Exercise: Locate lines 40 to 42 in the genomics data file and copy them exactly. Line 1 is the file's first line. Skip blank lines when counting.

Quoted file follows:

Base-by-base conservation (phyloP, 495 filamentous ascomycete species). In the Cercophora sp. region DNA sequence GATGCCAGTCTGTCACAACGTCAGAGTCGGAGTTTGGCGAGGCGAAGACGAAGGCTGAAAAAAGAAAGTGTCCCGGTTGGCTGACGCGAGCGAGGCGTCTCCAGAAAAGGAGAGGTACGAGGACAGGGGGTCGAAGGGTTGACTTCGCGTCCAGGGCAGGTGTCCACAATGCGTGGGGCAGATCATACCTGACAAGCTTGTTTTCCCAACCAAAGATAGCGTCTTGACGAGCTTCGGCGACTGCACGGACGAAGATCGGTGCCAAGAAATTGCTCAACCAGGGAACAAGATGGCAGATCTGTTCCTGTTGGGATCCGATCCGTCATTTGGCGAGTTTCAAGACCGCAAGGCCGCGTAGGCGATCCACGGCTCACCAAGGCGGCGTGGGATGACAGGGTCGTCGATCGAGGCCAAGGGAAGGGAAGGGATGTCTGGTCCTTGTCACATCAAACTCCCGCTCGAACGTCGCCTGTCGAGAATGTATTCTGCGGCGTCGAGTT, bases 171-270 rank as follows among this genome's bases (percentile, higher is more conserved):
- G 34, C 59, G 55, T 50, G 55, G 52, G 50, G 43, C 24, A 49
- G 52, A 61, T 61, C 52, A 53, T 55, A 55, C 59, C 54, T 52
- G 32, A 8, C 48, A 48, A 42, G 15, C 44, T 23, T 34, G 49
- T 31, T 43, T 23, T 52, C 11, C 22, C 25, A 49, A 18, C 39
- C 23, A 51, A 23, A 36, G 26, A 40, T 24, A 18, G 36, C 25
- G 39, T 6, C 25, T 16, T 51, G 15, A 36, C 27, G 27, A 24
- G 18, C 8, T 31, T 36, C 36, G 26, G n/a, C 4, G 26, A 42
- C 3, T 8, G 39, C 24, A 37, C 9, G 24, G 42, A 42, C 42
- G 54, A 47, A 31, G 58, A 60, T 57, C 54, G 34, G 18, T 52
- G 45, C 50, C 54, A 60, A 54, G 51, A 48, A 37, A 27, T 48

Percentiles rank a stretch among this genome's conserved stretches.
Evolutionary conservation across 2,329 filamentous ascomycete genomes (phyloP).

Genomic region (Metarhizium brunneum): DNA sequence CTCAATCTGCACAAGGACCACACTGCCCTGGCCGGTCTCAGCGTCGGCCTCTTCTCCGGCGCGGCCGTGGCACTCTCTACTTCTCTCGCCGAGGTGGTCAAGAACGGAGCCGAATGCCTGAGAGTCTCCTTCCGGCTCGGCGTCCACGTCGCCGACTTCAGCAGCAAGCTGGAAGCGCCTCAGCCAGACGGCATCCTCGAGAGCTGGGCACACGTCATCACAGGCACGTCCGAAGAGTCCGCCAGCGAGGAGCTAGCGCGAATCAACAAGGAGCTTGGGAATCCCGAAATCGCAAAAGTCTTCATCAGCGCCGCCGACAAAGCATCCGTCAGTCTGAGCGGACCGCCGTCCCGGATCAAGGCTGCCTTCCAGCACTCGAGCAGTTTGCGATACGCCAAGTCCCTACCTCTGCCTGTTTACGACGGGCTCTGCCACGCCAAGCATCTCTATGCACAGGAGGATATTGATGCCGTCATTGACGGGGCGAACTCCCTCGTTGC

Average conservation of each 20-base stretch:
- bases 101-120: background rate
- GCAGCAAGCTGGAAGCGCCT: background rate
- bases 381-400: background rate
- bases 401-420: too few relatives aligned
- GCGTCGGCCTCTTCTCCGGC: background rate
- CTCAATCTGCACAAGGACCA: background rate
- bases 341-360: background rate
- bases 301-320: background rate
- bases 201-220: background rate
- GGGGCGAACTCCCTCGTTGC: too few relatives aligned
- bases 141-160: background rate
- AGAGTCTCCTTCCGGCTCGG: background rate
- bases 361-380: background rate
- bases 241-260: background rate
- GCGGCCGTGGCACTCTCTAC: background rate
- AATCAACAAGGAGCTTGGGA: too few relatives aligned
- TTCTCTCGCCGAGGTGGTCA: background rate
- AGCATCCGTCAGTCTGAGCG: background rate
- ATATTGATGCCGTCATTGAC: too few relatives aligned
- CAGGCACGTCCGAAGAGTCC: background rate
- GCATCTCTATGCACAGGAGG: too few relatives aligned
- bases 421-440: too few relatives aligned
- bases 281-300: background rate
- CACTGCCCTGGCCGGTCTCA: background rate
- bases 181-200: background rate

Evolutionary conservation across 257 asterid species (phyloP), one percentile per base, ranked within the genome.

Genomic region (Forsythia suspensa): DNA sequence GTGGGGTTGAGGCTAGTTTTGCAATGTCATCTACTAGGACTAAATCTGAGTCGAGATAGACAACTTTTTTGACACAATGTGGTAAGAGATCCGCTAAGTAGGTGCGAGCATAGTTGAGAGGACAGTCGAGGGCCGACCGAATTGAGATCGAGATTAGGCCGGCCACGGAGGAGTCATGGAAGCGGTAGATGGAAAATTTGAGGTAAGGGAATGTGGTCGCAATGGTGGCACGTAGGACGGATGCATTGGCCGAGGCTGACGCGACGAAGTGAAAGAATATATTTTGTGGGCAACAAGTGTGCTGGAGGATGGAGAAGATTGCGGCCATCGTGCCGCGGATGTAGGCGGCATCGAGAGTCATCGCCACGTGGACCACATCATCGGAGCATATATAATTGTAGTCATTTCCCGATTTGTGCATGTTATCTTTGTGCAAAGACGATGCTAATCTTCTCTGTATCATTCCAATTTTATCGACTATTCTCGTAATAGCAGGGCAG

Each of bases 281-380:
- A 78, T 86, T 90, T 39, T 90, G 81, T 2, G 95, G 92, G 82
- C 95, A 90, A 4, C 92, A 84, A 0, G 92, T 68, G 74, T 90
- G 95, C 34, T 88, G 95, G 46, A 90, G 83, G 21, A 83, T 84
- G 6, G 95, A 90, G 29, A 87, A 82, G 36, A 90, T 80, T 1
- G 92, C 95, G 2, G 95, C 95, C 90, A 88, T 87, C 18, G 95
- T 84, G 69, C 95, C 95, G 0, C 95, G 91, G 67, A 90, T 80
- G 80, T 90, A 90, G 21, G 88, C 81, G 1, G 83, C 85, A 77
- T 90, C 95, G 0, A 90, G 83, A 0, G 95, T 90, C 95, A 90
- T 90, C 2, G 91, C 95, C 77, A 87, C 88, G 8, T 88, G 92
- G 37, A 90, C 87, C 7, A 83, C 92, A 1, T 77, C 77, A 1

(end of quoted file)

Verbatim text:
- bases 181-200: background rate

Evolutionary conservation across 257 asterid species (phyloP), one percentile per base, ranked within the genome.

Genomic region (Forsythia suspensa): DNA sequence GTGGGGTTGAGGCTAGTTTTGCAATGTCATCTACTAGGACTAAATCTGAGTCGAGATAGACAACTTTTTTGACACAATGTGGTAAGAGATCCGCTAAGTAGGTGCGAGCATAGTTGAGAGGACAGTCGAGGGCCGACCGAATTGAGATCGAGATTAGGCCGGCCACGGAGGAGTCATGGAAGCGGTAGATGGAAAATTTGAGGTAAGGGAATGTGGTCGCAATGGTGGCACGTAGGACGGATGCATTGGCCGAGGCTGACGCGACGAAGTGAAAGAATATATTTTGTGGGCAACAAGTGTGCTGGAGGATGGAGAAGATTGCGGCCATCGTGCCGCGGATGTAGGCGGCATCGAGAGTCATCGCCACGTGGACCACATCATCGGAGCATATATAATTGTAGTCATTTCCCGATTTGTGCATGTTATCTTTGTGCAAAGACGATGCTAATCTTCTCTGTATCATTCCAATTTTATCGACTATTCTCGTAATAGCAGGGCAG